Besides some sport-speciﬁc covariates also political-economic, socio-geographic as well

as some religious and psychological inﬂuence variables are considered. Based on this

model, a prediction for the FIFA World Cup 2010 is obtained. Looking back, the

predicted tournament outcome ﬁts quite poorly to the true one, with already seven

“wrong” teams among those who qualiﬁed for the round of sixteen. Furthermore, the

predicted 2010 FIFA World Champion Brazil was already eliminated in the quater-

ﬁnals. This indicates that a more sophisticated model is needed and that some addi-

tional covariates, such as bookmakers’ odds, need to be considered.

An alternative approach by Dyte and Clarke (2000) predicts the distribution of

scores in international soccer matches, treating each team’s goals scored as independent

Poisson variables dependent on two inﬂuence variables, the FIFA world ranking of each

team and the match venue. Poisson regression is used to estimate parameters for the

model and based on these parameters the matches played during the 1998 FIFA World

Cup can be simulated.

The approach that we propose here is based on a similar model. We focus on Euro-

pean championships and use a pairwise Poisson model for the number of goals scored

by national teams in the single matches of the tournaments. Several potential inﬂuence

variables are considered and team-speciﬁc random eﬀects are included, resulting in a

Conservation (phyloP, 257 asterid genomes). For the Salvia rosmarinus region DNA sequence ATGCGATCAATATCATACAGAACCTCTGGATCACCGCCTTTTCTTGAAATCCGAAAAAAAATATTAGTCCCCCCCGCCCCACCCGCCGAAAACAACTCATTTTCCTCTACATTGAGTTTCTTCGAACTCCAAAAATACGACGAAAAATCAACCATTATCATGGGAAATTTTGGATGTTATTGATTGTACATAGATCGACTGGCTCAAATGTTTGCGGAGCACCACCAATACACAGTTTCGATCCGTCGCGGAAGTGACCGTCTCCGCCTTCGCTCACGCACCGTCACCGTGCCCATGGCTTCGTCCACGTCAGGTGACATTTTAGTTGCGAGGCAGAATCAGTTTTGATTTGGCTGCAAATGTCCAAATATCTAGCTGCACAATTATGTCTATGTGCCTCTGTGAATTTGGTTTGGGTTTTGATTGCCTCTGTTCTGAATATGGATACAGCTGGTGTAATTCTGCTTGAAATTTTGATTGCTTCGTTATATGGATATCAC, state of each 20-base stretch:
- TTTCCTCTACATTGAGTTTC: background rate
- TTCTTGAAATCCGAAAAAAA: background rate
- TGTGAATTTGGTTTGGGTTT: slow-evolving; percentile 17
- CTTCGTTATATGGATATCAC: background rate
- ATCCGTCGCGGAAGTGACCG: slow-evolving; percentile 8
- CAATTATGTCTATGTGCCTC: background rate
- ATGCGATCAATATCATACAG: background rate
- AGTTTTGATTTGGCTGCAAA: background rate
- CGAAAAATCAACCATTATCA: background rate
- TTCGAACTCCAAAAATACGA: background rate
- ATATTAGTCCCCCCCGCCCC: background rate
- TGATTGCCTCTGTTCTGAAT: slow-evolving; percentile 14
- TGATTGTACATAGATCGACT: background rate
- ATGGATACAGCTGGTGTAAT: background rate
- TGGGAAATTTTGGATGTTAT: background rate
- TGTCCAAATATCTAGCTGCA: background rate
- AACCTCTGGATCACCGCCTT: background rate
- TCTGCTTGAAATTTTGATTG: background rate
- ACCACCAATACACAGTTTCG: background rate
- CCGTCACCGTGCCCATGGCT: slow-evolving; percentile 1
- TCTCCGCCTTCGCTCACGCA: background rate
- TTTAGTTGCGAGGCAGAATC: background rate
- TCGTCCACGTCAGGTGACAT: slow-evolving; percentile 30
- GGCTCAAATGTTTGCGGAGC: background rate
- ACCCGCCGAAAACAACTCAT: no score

ﬂexible GLMM. The 62 matches of the European championships 2004 and 2008 serve

as basis for our analysis3, whereas each match occurs in the data set in the form of

two diﬀerent rows, one for each team, containing both the variables corresponding to

the team whose goals are considered as well as those of its opponent. Comparing two

1The German state betting agency ODDSET ranked Spain on place three among the favorites for

the EURO 2008 with an odd of 6.50 behind Germany (4.50) and Italy (5.50). Before the FIFA World

Cup 2010 Spain was ranked on the ﬁrst place among the favorites with an odd of 5.00 together with

Brazil.

2The German state betting agency ODDSET ranked Greece on place twelve among the favorites

for the EURO 2004 with an odd of 45.00.

3Though this represents a quite small basis of data, we abstain from using earlier European

championships, as one of our main objects is to analyze the explanatory power of bookmakers’ odds

together with many additional, potentially inﬂuental covariates. Unfortunately, the possibility of

betting on the overall cup winner before the start of the tournament is quite novel. The German

state betting agency ODDSET e.g. oﬀered the bet for the ﬁrst time at the EURO 2004.

2

diﬀerent methods for the selection of relevant predictors, we obtain a sparse solution

for our model.

The ﬁrst approach of variable selection is based on L1-penalization techniques and

works by combining gradient ascent optimization with the Fisher scoring algorithm

and is presented in detail in Groll and Tutz (2011). It is implemented in the glmmLasso

function of the corresponding R-package (Groll, 2011a; publicly available via CRAN,

see http:// www.r-project.org). The Lasso proposed by Tibshirani (1996) has become

a very popular approach to regression that uses an L1-penalty on the regression coef-

ﬁcients. This has the eﬀect that all coeﬃcients are shrunken towards zero and some

are set exactly to zero. The basic idea is to maximize the log-likelihood l(β

β

β) of the

model while constraining the L1-norm of the parameter vector β

β

β. Thus one obtains

the Lasso estimate

ˆ

β

β

β= argmax

β

β

β

l(β

β

β),subject to ||β

β

β||1≤s,

with s≥0 and with || · ||1denoting the L1-norm. Equivalently the Lasso estimate ˆ

β

β

β

can be derived by solving the optimization problem

ˆ

β

β

β= argmax

β

β

β